The Real Cost of Higher Taxes

Dan Mitchell of the Center for Freedom and Prosperity writes:

A column in the Wall Street Journal explains how certain tax cuts generate additional growth and thus lead to some degree of revenue feedback to the Treasury. The authors point out that higher taxes, by contrast, would impose harsh costs on the economy for every dollar collected by the IRS:

…a recent study by Gregory Mankiw, an economist at Harvard…concluded that a $1 tax cut on dividends would reduce government revenue collections by about 50 cents, after taking into account taxes on $2 of additional economic growth induced by the tax cut. A $1 tax cut from an across-the-board rate reduction would cost the IRS about 77 cents, after taking into account taxes on the 95 cents of additional economic growth induced by the tax cut. …If Congress is willing to forego 50 cents of revenue, the economy would grow and people would have $2 more income. If given the choice, most people would take the $2. Now apply the conclusions of the Mankiw study in reverse — to tax increases. The results illuminate the high costs of providing the government with an additional $1 to spend. A purported $1 tax increase on dividends only nets the Treasury 50 cents — but costs Americans $2 in lost income, plus 50 cents in tax. When a higher rate is levied on all forms of income, an attempted $1 tax increase yields only 77 cents — but costs Americans 95 cents in lost income plus 77 cents in tax. If the government were to kick up the tax increases enough to collect a full additional $1, the cost to the public would be between $2.25 and $5, counting both tax paid and income lost. A May 2006 study by Harvard’s Martin Feldstein, “The Effect of Taxes on Efficiency and Growth,” confirms the disproportionately large economic losses associated with tax increases. blockquote>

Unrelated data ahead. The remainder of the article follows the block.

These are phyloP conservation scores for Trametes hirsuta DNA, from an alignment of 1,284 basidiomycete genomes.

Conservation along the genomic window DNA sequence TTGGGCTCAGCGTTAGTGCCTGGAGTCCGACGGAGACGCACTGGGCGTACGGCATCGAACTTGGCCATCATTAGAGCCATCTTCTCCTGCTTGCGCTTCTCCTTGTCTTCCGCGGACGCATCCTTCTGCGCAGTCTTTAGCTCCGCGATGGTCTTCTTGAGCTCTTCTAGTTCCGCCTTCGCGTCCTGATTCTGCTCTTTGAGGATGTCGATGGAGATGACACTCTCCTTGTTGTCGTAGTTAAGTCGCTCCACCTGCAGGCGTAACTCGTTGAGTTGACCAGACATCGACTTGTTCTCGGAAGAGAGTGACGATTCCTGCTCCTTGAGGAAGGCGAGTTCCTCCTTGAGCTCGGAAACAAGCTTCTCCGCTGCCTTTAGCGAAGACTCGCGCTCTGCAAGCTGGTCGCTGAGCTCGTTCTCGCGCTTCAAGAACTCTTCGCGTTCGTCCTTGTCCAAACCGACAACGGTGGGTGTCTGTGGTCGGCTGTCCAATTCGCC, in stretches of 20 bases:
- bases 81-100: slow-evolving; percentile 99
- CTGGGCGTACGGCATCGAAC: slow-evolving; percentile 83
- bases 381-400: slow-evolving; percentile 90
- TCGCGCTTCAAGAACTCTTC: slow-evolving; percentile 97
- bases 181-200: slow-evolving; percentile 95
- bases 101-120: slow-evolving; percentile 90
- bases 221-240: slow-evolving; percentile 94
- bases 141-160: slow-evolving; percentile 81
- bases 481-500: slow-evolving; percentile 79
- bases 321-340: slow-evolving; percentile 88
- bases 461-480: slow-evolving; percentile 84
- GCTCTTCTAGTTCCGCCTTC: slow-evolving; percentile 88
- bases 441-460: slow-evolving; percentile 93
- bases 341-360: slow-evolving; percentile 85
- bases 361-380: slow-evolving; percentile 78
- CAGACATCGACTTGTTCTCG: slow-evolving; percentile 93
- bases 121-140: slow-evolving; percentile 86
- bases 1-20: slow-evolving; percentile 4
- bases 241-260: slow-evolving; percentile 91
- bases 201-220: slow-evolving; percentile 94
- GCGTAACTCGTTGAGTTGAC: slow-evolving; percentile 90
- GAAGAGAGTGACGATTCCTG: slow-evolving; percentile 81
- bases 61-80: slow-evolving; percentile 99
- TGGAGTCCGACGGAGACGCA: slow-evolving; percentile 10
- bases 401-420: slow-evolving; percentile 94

online.wsj.com/article/SB117668162125270737.html (subscription required).

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